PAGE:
Last Updated: March 21, 2021
Readers acquainted with my pieces will know that anything aviation-themed arrests my lil’ aerospace-loving heart. I’ve done Restaurant A380, the Japan Airlines x Japan Rails Cafe special menu, and even paid a visit to Dusit Thani Laguna Singapore where plane spotting abounds. And so it seems that Lobster Air is the latest addition to the aviation-cum-culinary scene, with allusions to flights incorporated into a fine dining concept.
Now a distant dream, flights and holidaying were once so well within our grasp. But now that that’s out of the aeroplane window (and we’re talking massive 388mm-tall B747 windows, not passport-sized Concorde windows), the closest thing to flying is perhaps convincing yourself really hard that you are.
And the decor at Lobster Air makes it so easy for you to do just that. Apart from ceiling-to-floor aeroplane window views printed on the walls, the restaurant is also divided into configurations and classes like a typical commercial aircraft would be, and tonight, we’re ushered generously into the first-class deck. What’s more, the whole restaurant is booked out only for us, so really, we’re practically flying private today.
In keeping with the spirit of its airline theme, the restaurant’s menu is also playfully segmented into Business Class, First Class, Brunch Service, Short Haul, or a la carte, if you’re one to curate your own dining experience.
From the First Class menu comes a Soup of The Day, which in our case, is a creamy mushroom soup. Alternatively, milk the restaurant’s namesake and opt for the Lobster Bisque instead at an additional S$10. It’s always good news when soup isn’t watered down or straight out of a can; my only gripe is that I wish more lobster chunks are present. A girl can always hope.
Aromatic slices of Garlic Bread Baguettes make for an excellent accompaniment to the thick soups, both flavours combining to achieve exactly what they set out to do—whet our already-growing appetites.
An Oriental Salad follows closely after, which sees a couple of greens and white tofu tossed in a creamy sesame sauce, so you know, the usual.
If you’re looking to put some time in between the main course and yourself, then Half Dozen Oysters go at an additional S$18, and Foie Gras for S$16. While I don’t exactly see how they weave themselves into the menu, I can close an eye in the name of opulence. What’s a dinner affair without a brush with some big players, anyway?
When the time comes around for the main course, you have the luxury of selecting from a Boston Lobster With Aglio e Olio (S$88), Marinara Lobster Conchiglie (S$88), Boston Lobster Creamy Linguine (S$88), or Chicken Aglio e Olio (S$68). Now before you fly into a fit, I see your mouse hovering dangerously over the ‘close tab’ button, and I’ll stop you right there. Here’s a thoughtful reminder that all prices listed are inclusive of the whole course per diner, which already factors in the aforementioned soup, garlic bread, and salad.
Now I can’t vouch for the other menu options, but for what it’s worth, the Boston Lobster, which is baked in garlic butter sauce and served with aglio e olio spaghetti, might be worth your while. As the saying goes, the best aglio olio’s the one you make yourself. It’s not every day I’ll find an iteration that knocks my socks off—funnily enough, it’s always too salty, too bland, too oily, not spicy enough, you get the gist. Which is a whole host of complaints about something as uncomplicated as garlic, chilli, and olive oil.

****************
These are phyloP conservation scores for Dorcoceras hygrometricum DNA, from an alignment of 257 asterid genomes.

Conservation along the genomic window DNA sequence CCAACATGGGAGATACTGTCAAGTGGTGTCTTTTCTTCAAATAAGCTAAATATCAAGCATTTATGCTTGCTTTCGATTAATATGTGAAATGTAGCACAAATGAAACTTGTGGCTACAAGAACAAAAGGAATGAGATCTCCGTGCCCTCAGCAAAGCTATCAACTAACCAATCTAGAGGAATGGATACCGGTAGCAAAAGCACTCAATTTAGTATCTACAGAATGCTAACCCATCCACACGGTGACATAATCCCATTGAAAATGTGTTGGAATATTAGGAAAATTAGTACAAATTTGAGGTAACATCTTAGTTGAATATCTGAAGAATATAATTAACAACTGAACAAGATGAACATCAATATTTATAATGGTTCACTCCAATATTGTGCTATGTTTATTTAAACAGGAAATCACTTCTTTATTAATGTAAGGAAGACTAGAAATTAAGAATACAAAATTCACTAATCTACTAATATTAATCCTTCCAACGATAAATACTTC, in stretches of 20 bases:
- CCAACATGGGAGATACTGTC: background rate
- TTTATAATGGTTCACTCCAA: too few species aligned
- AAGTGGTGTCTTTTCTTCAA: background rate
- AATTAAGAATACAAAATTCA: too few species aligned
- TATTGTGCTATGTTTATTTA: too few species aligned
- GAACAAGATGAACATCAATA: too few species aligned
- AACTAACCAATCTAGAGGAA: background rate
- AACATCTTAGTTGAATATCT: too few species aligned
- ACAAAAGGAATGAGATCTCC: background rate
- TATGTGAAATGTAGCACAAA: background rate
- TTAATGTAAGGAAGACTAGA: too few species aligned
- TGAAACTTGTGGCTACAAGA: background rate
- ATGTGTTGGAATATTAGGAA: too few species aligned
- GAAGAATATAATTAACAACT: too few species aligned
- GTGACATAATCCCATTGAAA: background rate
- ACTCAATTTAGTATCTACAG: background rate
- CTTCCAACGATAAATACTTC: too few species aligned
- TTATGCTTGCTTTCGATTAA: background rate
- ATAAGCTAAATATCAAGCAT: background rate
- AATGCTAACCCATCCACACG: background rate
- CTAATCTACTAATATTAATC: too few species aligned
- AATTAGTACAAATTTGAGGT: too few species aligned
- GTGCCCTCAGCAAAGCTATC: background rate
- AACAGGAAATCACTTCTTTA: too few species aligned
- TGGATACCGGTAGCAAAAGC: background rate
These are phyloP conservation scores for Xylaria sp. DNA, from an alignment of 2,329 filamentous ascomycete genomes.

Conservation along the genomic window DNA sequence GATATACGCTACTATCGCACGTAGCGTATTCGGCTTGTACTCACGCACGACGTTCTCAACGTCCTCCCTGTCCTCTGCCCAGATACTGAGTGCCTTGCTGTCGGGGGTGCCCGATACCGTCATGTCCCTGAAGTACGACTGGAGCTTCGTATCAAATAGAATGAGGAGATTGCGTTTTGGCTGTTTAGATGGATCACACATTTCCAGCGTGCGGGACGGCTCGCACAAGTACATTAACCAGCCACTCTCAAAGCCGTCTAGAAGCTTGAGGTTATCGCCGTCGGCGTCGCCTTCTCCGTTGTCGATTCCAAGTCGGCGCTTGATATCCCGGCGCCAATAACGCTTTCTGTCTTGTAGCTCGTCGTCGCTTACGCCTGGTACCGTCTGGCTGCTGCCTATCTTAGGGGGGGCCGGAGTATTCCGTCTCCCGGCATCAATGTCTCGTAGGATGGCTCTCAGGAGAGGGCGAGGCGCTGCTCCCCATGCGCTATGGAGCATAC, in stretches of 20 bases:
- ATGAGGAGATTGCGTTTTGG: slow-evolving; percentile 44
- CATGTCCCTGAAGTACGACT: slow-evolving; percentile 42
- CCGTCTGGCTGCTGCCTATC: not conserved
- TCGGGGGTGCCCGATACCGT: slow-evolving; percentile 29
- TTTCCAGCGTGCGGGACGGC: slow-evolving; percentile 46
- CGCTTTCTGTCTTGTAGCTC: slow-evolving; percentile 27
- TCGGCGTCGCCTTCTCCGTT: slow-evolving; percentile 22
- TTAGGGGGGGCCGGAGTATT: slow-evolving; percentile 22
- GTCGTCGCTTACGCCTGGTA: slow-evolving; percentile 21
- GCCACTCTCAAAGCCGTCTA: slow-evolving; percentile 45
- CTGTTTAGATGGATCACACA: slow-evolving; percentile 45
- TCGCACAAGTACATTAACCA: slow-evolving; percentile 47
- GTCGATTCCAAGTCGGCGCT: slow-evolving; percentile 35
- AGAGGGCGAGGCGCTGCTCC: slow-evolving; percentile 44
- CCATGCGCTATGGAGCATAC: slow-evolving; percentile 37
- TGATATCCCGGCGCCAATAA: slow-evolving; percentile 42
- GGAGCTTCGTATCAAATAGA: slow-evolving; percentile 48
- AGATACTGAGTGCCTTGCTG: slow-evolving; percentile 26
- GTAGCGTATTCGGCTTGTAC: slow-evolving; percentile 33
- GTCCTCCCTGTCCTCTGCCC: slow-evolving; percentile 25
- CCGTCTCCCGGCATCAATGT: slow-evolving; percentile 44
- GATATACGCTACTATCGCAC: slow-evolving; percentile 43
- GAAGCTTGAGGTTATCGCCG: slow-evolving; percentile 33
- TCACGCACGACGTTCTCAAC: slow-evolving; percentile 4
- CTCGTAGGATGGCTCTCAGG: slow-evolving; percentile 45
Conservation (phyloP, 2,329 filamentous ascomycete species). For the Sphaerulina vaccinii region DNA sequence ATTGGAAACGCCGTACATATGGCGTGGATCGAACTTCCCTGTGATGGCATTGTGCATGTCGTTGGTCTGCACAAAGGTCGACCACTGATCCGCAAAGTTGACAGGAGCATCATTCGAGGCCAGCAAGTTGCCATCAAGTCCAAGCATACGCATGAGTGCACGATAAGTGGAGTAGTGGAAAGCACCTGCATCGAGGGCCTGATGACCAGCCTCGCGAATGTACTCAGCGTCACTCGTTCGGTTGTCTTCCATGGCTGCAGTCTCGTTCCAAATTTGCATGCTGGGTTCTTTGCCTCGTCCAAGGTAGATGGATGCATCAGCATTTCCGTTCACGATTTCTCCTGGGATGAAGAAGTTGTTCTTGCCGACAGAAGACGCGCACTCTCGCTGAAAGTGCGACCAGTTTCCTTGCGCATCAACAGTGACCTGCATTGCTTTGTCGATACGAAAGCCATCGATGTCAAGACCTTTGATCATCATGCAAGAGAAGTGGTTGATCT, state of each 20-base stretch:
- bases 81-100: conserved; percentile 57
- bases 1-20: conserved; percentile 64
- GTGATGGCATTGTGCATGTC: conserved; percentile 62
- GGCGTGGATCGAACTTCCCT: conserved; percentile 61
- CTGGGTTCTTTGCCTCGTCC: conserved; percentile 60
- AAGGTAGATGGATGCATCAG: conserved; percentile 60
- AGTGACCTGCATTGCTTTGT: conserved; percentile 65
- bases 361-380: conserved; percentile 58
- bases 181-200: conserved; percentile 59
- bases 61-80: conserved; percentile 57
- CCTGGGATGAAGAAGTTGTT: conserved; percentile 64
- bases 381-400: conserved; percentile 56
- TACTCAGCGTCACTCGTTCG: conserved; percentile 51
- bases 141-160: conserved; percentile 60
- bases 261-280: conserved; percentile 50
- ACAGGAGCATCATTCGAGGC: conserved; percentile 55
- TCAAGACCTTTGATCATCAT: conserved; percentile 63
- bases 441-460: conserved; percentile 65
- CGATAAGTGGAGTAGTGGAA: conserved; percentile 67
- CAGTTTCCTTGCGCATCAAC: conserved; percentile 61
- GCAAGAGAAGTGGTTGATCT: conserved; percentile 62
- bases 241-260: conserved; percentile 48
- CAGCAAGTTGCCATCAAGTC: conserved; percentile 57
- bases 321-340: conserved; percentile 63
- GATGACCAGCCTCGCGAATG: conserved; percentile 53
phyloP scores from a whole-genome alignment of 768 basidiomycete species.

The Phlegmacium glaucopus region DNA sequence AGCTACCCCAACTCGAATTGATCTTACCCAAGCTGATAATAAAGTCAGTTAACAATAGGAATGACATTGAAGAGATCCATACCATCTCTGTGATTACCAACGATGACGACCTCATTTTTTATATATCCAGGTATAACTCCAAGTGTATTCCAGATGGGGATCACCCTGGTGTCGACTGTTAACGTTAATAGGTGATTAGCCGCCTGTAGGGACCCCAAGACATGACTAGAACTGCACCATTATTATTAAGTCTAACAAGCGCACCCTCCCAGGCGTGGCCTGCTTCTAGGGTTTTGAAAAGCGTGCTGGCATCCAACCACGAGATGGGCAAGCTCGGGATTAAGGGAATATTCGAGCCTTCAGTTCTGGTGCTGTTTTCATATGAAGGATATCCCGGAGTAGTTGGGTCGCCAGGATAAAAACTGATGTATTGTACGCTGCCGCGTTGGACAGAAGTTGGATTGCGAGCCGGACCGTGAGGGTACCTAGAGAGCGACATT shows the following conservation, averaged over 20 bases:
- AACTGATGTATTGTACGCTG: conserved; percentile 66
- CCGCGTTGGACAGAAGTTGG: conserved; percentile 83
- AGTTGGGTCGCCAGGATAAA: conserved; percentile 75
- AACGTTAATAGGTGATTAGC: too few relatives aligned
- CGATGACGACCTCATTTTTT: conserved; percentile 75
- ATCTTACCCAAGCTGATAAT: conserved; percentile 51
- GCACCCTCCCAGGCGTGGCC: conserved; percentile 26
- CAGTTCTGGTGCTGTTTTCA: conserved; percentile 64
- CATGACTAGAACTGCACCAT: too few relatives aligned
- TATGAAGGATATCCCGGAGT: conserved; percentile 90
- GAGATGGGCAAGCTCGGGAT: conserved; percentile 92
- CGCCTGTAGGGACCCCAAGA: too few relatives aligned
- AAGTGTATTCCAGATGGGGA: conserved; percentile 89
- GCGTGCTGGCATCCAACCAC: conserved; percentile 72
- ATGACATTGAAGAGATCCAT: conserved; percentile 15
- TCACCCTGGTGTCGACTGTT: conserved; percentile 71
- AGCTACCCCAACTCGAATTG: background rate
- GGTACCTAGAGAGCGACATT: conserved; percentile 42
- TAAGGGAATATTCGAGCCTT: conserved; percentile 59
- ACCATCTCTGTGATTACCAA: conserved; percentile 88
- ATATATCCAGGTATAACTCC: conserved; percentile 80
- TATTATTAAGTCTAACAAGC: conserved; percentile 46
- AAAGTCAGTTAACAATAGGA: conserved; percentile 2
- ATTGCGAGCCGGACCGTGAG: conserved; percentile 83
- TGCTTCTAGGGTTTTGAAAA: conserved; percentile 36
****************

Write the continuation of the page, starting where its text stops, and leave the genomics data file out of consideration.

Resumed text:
Lobster Air’s aglio olio so far checks all the boxes; it’s al dente, boasts strong garlicky flavours (which does many favours to one’s palate, and not so much breath but that’s forgivable), and is overall well seasoned. I wish I could say the same for the lobster, though.
Apart from the fact that it lacks seasoning, it teases the fine line of overcooked, and not to be harsh, but here’s the perfect moment to slide in sir Gordon Ramsay’s iconic quote on Season 12 of Hell’s Kitchen, “They’re rubber bullets!”
And just like that, a pairing of Dark Chocolate Lava Cake With Ice Cream and a pot of Earl Grey Tea closes us in for the night. Of course, an English Breakfast, Espresso, or Latte is available upon request too.
Upon dipping our spoons in, thick, molten liquid chocolate flows rapidly through the cake’s delightfully soft texture, very much like the popular Yiruma piano piece. And the only thing that makes hot, sticky chocolate even better is a juxtaposition of cold, fragrant vanilla ice cream. Savour it but savour it fast, I don’t even need to remind you how quickly ice cream melts in Singapore’s heat, let alone atop a piping hot cake.
If you’ve made it this far into the review, firstly thanks for sticking with lil’ ol’ me, and secondly, I think I don’t need to tell you twice that tonight’s Chef’s Kiss Award won’t be happening. I will applaud the restaurant’s commitment to the aviation theme and stellar customer service, but you’re probably better off taking a five-minute drive down the street for a lobster meal for the kind of prices you’re paying.
I’d say come for the experience, but leave your expectations at the door—or should I say, boarding gate.
Expected damage: S$15 – S$88 per pax
Price: $ $ $
Our Rating: 3 / 5
371 Beach Road, City Gate, #02-36, Singapore 199597
371 Beach Road, City Gate, #02-36, Singapore 199597